LONDON: The director general of COP28 hosted a session on Monday at the Dubai Future Forum on harnessing the potential of technology to promote climate action, the Emirates News Agency reported.
During a panel discussion called “Uniting for COP28: Leveraging Technology and Defining the Climate Technology Future,” Majid Al-Suwaidi said: “Technology and innovation is a cross-cutting theme across the COP28 agenda, and for good reason.
“Climate technologies can significantly bolster our capacity to both mitigate and adapt to the impacts of climate change, but they must be accessible and affordable.
“To meet our climate goals and drive the green transition, we must invest in and swiftly scale climate tech innovations. There is so much that we can achieve together at the convergence of climate, technology and policy.
“Through dedicated spaces and curated programs, COP28 will also showcase the diverse contributions of entrepreneurs and technology, especially those originating from the Global South.”
The panel discussion focused on the changing landscape of climate technology, as well as the importance of multiple stakeholders’ contributions and partnerships in driving innovation and deployment to address the climate challenge.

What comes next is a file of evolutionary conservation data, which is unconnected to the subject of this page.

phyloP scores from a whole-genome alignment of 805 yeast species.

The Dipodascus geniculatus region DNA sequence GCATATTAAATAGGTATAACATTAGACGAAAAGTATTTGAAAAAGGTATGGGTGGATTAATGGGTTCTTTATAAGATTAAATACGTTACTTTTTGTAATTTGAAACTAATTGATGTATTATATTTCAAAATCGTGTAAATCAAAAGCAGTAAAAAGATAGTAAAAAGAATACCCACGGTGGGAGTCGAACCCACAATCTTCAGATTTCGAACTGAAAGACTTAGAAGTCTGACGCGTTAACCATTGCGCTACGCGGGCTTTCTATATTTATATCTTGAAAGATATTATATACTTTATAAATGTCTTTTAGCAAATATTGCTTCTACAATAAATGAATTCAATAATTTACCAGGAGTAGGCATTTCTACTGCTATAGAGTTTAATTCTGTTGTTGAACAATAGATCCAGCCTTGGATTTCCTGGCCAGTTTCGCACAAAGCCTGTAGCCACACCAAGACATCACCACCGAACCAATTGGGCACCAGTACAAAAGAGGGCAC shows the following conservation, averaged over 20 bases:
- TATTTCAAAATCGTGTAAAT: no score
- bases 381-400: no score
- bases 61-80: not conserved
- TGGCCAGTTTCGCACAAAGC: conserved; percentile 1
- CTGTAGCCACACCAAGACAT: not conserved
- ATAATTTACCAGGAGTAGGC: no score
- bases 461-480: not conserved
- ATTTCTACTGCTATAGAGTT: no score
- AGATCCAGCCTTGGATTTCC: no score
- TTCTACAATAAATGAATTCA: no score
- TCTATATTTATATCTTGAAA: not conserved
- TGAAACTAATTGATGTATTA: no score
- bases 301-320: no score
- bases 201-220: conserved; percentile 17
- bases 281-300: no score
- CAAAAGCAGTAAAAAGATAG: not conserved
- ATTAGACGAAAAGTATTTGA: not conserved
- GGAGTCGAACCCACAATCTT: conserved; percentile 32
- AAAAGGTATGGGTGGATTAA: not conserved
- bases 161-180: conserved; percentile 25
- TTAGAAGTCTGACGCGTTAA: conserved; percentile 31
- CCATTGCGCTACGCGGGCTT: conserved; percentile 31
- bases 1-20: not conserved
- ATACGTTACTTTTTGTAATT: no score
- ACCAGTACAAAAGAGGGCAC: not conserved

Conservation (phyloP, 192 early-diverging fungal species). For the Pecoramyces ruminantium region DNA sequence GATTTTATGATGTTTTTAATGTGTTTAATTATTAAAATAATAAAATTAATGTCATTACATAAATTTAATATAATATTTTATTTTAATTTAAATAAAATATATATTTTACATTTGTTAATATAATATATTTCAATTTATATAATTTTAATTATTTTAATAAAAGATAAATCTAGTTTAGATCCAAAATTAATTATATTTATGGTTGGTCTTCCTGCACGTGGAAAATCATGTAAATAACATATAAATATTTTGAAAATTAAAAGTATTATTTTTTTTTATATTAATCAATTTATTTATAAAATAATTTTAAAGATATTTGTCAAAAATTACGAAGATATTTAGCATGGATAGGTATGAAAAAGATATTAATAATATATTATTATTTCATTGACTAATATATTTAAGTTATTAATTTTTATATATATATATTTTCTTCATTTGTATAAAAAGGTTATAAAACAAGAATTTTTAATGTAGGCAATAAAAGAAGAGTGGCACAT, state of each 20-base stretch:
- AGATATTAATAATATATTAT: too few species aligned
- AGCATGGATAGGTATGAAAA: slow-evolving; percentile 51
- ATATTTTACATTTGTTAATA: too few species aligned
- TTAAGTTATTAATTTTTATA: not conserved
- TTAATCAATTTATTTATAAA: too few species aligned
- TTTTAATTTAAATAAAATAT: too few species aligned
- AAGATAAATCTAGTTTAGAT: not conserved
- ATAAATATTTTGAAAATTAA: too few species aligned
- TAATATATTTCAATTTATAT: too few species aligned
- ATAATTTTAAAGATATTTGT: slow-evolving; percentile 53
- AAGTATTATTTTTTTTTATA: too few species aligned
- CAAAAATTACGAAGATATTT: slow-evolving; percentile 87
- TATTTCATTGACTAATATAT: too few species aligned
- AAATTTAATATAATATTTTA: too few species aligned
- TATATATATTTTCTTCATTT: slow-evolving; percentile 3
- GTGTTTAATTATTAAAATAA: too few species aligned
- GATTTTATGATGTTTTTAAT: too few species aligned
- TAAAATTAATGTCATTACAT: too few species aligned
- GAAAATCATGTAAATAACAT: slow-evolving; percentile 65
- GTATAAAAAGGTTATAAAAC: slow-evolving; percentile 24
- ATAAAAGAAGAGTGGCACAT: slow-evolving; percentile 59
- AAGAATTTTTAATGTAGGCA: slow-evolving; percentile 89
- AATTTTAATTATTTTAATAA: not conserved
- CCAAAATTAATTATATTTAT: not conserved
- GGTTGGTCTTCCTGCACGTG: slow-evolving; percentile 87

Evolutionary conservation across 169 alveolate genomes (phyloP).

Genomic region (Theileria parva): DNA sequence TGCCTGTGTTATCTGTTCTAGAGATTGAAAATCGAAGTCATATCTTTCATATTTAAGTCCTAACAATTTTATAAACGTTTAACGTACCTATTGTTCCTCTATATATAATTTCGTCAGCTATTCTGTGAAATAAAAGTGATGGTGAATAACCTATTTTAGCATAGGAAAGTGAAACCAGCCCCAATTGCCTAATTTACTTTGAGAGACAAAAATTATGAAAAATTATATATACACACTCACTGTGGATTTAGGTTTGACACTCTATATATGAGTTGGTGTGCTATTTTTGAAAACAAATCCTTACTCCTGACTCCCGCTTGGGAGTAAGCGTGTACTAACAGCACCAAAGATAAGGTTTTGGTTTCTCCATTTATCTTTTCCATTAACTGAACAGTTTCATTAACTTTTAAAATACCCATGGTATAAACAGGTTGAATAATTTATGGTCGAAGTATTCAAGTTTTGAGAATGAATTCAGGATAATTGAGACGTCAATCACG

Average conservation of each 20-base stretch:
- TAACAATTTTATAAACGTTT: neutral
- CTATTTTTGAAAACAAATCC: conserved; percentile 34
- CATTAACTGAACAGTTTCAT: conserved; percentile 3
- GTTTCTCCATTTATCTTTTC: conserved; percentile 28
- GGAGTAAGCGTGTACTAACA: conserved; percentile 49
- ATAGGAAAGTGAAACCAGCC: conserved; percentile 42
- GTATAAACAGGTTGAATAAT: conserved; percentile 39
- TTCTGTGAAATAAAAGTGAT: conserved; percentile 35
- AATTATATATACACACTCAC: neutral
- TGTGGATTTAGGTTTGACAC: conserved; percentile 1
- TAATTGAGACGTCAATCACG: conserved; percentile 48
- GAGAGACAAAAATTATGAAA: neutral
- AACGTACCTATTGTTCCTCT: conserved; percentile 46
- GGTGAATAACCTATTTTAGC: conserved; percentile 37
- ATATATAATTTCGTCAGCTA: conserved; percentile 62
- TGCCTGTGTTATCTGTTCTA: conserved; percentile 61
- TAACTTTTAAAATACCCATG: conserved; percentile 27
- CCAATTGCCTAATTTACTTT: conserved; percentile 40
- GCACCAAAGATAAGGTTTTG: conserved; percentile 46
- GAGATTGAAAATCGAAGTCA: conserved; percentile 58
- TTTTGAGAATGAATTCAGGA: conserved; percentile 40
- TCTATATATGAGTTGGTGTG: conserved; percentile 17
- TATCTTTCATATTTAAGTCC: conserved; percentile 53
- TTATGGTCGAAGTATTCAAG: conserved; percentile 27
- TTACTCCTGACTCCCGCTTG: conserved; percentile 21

David Livingston, senior adviser to the US special presidential envoy for climate; Sabrin Rahman, COP28’s director of partnerships; and Asya Al Shehhi, COP28’s negotiator for technology, science and innovation, were among the panelists.
COP28 will host the Climate Innovation Forum on Friday, gathering government, business and technology leaders to showcase cutting-edge technologies.
It will focus on innovation, including artificial intelligence, satellite technology, big data, sustainable energy, industrial decarbonization, and other topics.
There will also be exhibitions and events in the COP28 Technology and Innovation Hub in the Green Zone, such as the Startup Village, a dedicated space in the hub showcasing 150 of the most innovative climate tech initiatives.
A majlis at the Dubai Future Forum brought together a group of people to discuss the obstacles of realizing AI’s potential in climate action. While AI is largely considered as a significant asset in combating climate change, technology is typically produced by a small group of people, which can have an impact on who it benefits and who it does not.
The majlis considered how governments and society should advocate for more inclusive design in order to ensure that AI’s involvement in climate mitigation and adaptation policies is done by everyone, for everyone.
The conversation emphasized the importance of inclusivity, from the very beginning of the design process all the way through implementation to ensuring that the climate-AI nexus works for everyone.
AI experts, futurists, climate experts, lawmakers, youth advocates, and industry executives were among those who attended.